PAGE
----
Jeremy Hellickson has lived in rarified air this season; quite literally. The American League Rookie of the Year contender has done most of his work above ground. Despite Sunday’s complete game in which he induced 17 groundball outs, Hellickson’s 33.7% groundball rate is the lowest among Tampa Bay Rays starters.
Going back to the 2000 season, only two pitchers in team history have thrown at least 150 innings in a season with a lower groundball rate: Scott Kazmir in 2008 (30.8%) and the late Geremi Gonzalez in 2003 (33.1%). Among qualified starters in the American League this season, Hellickson’s GB% is the third lowest behind Colby Lewis and Jered Weaver.
Looking at peripheral statistics, Hellickson has been fortunate this season. His batting average on balls in play is .230. That is the lowest BABIP in the majors and 60 points better than the league’s average (.291). It is also 30 points ahead of the next starter on his team (James Shields .265) despite playing in front of the same defense and in the same ballparks. As a result giving up fewer hits, he is tied for the league lead in percentage of runners left on base. Thus far, he has stranded 82% of his baserunners; almost 10% higher than the league average. Both the low BABIP and high strand rate have helped keep his ERA around 3.00 for most of the season.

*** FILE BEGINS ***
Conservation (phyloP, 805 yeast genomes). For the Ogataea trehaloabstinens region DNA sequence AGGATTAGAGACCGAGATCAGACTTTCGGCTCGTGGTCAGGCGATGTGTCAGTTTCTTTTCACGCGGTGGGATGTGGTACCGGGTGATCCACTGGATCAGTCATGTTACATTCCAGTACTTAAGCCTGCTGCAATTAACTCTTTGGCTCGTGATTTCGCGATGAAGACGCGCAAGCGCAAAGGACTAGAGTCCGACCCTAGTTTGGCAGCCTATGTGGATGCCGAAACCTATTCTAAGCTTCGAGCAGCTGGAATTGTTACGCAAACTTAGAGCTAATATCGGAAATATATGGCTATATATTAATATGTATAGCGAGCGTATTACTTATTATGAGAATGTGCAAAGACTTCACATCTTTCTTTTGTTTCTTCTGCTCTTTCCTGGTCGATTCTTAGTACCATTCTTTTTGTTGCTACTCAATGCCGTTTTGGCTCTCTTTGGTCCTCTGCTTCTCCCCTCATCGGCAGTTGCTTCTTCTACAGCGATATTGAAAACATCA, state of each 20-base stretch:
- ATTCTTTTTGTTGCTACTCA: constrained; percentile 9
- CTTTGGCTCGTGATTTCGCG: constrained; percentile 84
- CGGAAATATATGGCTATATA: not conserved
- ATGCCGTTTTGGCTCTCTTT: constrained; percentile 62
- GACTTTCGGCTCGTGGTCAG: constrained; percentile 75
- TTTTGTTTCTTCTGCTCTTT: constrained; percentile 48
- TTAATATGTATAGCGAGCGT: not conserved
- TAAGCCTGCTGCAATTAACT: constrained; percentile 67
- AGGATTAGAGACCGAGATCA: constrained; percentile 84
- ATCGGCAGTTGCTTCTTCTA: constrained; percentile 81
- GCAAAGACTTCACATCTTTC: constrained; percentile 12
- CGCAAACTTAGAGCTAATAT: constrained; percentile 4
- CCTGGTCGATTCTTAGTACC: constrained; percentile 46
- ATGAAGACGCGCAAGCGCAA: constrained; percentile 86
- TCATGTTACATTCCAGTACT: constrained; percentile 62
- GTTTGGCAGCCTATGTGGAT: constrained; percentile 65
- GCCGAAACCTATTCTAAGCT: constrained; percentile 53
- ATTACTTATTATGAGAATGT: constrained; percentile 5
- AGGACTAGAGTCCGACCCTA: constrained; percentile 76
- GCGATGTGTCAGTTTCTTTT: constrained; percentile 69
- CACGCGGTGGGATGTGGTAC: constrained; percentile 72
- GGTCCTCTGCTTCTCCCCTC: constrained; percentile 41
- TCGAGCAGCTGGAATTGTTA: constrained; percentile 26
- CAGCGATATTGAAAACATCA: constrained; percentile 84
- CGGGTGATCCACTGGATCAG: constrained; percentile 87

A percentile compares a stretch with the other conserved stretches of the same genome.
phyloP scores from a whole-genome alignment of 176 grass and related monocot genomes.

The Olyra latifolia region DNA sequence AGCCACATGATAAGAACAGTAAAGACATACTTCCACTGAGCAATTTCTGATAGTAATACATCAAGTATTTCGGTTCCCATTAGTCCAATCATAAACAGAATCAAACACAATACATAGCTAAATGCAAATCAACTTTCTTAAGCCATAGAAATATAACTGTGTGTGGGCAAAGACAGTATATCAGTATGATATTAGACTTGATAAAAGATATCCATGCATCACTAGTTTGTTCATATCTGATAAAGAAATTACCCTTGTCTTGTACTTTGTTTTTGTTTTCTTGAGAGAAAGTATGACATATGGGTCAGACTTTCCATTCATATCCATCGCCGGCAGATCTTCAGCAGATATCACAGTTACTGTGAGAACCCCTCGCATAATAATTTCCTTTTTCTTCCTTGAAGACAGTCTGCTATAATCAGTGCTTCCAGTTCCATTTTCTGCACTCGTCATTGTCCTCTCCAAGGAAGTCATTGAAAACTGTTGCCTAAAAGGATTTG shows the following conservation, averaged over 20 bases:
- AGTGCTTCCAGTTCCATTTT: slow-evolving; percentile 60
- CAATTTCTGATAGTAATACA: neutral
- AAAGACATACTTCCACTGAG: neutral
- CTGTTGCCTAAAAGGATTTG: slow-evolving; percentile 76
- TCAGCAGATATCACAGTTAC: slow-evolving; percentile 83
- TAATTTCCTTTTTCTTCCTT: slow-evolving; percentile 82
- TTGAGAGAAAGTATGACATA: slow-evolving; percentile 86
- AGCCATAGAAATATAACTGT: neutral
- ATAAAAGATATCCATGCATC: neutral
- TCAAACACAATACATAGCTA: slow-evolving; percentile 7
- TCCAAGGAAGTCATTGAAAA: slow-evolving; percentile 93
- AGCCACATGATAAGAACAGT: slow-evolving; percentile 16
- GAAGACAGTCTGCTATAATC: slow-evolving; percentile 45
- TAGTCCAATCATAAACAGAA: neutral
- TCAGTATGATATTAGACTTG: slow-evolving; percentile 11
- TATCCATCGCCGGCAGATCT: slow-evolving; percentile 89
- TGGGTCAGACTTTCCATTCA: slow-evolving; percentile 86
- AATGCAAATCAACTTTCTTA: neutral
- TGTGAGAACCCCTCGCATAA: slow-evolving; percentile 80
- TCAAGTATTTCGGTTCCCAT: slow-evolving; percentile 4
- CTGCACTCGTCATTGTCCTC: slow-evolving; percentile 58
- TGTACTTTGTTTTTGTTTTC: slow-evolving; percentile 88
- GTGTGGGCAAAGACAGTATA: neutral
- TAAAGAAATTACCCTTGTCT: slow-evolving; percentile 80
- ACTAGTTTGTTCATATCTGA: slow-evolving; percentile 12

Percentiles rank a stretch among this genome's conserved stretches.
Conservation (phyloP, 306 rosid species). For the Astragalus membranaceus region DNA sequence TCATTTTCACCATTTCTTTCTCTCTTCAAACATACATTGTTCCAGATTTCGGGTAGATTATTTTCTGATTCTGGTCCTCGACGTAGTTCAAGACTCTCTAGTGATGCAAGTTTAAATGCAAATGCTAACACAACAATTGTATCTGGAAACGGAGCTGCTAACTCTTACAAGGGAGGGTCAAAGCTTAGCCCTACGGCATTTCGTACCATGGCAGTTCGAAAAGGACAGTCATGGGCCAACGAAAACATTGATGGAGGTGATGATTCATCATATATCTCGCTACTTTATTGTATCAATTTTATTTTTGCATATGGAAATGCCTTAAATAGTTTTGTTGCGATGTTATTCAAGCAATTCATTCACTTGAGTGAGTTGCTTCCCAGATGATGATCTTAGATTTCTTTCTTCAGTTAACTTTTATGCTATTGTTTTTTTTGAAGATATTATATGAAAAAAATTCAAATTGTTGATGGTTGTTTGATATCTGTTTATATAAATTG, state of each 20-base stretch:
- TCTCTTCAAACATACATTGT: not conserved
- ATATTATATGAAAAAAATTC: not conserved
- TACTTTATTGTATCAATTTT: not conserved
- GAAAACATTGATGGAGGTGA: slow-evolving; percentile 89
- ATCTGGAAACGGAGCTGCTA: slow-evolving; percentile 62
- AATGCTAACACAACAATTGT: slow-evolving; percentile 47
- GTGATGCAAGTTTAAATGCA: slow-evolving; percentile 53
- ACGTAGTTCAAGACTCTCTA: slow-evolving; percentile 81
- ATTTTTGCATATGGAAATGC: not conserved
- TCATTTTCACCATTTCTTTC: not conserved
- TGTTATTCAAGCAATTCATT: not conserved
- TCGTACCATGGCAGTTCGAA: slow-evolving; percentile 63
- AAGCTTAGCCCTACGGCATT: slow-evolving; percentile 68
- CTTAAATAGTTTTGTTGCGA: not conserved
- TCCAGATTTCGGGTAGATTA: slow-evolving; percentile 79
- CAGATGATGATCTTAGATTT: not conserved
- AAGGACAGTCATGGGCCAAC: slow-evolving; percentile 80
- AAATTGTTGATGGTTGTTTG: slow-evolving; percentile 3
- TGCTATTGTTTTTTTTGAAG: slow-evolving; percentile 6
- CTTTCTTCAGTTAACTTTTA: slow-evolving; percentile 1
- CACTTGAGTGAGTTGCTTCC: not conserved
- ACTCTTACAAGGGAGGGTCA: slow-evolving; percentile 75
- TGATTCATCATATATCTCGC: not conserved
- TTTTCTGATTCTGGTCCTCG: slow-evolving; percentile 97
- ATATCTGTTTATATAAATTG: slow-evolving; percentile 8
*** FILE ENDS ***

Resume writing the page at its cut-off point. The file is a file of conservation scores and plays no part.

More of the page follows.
Normally, such rates would suggest steep regression ahead. Hellickson may experience some setback here, but because of a rare skill it may not be drastic. Similar to Jered Weaver, who was mentioned above, Hellickson gets infield flies in bunches.
This season, Weaver leads the league with an infield fly rate (IFFB) of 16.5%. Hellickson is right behind him at 16.4%. In certain cases, flyball pitchers show the ability to induce infield flies on a consistent basis. Weaver – with a career 13.7% IFFB – is one of those pitchers. In his first 200 innings, Hellickson and his 14.8% appear to be on the same path.
Strikeouts are a pitcher’s best friend. They are outs generated without relying on the ability of his defenders. But right behind the strikeout, is the often overlooked infield fly.
Although anything can happen once the ball is put in play, no type of ball in converted in to an out more than the infield fly (~98% of the time). Considering the rate of swinging strikes he generates (around 11%), Hellickson should strike out batters at a higher rate than he is right now. Until that happens, the pop-ups will need to keep coming in bunches.